Libby Law is a New Zealander and since 2011 she has worked in Britain for about six summer months each year. At the end of October, when her business visa runs out,  she returns home for the New Zealand eventing and showjumping season.  

This year she came back to Britain via Kentucky for the Rolex CIC**** three day event - the first four star competition of the northern hemisphere season. And she had to watch her fellow New Zealander, friend and client, Tim Price and Wesko take down one rail in the showjumping to lose out on the $100,000 first prize to Germany's Michael Jung and Fischerrocano FST.

She is, she told Marlborough News Online with one of her cheeky grins, the only photographer to cover all six of the world's four star eventing competitions: "I love being part of the media for these occasions - I get a real adrenalin surge when I send good photos out to people who are really keen to use them."

She did not grow up with media connections, indeed she came to professional photography quite late in life.  She was brought up on a farm and rode horses.  But at nineteen and after her second scary three day event, she sold her horse and went off travelling.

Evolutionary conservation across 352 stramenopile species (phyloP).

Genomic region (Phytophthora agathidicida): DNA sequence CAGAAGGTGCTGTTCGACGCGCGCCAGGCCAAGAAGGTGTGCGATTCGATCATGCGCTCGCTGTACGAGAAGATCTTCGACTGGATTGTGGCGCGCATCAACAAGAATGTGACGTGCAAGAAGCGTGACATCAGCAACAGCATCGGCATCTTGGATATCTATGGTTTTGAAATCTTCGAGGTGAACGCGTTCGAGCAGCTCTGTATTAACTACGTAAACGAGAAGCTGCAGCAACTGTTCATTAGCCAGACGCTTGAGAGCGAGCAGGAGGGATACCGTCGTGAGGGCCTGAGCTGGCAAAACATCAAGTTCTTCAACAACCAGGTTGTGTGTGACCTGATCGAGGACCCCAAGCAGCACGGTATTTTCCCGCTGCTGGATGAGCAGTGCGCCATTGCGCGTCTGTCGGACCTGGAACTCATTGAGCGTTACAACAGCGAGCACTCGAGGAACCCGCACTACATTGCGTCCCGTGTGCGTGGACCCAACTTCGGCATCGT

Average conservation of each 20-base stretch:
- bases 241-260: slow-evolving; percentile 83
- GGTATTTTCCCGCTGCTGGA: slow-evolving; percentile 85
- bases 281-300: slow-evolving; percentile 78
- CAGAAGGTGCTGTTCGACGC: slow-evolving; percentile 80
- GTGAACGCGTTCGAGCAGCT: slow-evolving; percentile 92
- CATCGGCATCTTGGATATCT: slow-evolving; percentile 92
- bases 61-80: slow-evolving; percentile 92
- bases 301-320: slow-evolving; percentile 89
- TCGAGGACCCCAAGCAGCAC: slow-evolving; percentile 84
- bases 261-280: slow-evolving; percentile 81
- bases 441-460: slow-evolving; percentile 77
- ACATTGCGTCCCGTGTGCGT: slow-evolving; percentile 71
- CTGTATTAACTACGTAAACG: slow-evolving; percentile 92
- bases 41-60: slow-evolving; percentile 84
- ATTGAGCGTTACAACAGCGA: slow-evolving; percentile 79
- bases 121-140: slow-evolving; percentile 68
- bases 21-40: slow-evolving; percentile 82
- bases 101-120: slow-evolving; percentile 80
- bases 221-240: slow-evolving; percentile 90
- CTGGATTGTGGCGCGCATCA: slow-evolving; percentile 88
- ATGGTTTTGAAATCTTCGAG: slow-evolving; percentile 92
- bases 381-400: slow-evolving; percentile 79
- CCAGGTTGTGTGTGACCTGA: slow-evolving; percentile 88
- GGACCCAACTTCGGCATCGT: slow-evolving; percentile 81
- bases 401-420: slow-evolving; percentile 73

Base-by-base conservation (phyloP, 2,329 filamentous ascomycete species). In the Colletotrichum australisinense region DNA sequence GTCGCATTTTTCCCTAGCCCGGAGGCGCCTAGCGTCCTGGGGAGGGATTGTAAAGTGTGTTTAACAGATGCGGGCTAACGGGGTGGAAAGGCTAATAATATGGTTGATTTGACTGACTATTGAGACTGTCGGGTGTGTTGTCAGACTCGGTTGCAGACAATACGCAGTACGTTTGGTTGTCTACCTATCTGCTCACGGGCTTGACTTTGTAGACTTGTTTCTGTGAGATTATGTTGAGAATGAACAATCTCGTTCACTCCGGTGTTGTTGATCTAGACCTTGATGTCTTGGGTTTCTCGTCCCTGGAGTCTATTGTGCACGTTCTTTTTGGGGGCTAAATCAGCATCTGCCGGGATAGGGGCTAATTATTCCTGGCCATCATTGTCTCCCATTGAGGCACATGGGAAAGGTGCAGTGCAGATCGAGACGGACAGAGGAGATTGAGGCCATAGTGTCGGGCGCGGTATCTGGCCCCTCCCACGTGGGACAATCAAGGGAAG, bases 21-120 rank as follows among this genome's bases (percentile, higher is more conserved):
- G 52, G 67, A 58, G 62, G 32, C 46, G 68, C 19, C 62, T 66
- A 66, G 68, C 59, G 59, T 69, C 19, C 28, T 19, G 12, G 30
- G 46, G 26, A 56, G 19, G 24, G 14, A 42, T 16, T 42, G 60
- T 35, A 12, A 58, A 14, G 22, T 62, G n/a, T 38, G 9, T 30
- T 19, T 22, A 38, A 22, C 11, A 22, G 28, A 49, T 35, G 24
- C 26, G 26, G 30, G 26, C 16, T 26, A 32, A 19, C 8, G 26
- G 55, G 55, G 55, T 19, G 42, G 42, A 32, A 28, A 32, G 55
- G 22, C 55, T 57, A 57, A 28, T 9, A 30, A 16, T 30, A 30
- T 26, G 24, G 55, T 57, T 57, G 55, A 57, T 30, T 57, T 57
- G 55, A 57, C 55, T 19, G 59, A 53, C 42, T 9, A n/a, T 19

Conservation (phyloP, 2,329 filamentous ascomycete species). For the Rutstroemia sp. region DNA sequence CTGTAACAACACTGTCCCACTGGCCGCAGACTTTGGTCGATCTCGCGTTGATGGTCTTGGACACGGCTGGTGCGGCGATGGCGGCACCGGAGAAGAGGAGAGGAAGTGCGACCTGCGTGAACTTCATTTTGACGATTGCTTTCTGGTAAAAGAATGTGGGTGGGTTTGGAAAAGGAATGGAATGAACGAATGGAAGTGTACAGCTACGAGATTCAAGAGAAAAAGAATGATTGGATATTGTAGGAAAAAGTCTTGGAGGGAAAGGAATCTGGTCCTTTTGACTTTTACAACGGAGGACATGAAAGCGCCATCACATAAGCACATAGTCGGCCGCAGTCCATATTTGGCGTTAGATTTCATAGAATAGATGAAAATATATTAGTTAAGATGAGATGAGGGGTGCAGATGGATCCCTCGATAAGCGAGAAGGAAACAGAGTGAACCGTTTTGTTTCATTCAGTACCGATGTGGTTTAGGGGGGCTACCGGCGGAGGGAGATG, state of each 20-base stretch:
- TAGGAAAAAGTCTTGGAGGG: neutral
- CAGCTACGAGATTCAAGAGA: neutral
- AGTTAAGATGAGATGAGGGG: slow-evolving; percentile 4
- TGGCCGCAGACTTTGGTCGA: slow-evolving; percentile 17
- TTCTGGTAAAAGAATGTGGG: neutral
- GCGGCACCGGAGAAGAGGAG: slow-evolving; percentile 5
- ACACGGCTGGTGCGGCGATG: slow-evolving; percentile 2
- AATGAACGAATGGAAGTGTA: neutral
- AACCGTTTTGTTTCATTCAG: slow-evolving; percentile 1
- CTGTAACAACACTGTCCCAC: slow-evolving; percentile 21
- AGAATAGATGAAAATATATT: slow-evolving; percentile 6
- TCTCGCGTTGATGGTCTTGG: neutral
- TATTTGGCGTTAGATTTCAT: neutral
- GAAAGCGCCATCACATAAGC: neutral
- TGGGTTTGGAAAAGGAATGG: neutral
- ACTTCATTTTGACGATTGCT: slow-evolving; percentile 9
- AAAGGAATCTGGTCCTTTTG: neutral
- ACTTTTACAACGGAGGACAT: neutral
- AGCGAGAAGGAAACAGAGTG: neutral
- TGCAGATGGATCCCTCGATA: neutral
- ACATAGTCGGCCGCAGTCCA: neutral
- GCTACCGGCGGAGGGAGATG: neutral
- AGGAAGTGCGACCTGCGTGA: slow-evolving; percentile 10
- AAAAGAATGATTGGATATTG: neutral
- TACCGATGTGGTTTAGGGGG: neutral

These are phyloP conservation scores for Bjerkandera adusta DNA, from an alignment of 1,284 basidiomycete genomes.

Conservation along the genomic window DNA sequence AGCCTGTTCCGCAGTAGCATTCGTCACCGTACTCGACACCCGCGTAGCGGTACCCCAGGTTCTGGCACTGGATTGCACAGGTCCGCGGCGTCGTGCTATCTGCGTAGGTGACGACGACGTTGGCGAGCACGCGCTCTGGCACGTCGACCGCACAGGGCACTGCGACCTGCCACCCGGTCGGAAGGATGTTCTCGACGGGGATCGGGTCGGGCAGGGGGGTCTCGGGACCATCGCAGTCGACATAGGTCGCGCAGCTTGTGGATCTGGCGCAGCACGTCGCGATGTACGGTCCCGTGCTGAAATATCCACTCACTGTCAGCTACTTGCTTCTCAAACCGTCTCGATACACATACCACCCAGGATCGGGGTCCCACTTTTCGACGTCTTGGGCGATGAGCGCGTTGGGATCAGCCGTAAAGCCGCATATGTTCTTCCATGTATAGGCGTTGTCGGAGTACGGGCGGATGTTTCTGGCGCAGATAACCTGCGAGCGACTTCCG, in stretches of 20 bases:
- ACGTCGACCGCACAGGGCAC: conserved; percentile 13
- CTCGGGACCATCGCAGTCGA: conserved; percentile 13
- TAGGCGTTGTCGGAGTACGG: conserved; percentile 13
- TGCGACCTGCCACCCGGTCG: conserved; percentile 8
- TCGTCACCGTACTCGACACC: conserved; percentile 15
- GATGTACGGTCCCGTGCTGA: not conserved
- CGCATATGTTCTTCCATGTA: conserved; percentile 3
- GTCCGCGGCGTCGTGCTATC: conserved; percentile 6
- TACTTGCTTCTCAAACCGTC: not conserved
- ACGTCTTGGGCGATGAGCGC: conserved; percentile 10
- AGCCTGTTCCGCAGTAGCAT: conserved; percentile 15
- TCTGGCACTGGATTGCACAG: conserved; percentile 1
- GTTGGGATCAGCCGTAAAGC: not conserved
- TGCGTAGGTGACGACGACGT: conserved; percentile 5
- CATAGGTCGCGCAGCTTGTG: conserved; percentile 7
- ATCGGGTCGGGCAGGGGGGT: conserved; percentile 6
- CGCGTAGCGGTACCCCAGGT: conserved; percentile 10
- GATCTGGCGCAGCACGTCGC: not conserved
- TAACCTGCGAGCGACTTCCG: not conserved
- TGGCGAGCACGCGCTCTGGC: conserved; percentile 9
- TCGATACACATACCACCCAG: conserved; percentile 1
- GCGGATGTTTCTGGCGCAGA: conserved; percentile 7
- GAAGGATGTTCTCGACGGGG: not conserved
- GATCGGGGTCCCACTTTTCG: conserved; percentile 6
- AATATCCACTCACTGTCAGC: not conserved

She worked in Australia - in hotels, in marketing, the travel business and in radio. Shed went to Canada and fell in love: "Beautiful country, beautiful people."  Seven good years, but the love did not last.  And in 2010 she returned to New Zealand: "I was a little baffled with the world - but excited to be home."

Aged 34, she used her marketing experience to set up a cleaning company - paying good wages and with contracts to clean offices: "Never clean for private homes!  It's not worth the bother they give you."

Then along came another idea: photography.  She had had a camera from the age of eight and loved her photography and in Australia she had done some amateur courses.  So she set out on a new way of life: "I thought to myself, get a camera and allow yourself to follow your feet."

Having bought a good camera and set-up a website, her feet took her to meet some of New Zealand's young eventing stars - Lizzie Brown, Jock Paget and Jesse Campbell before they (and many other New Zealand eventers) moved to Britain.  They told her about eventing in Britain.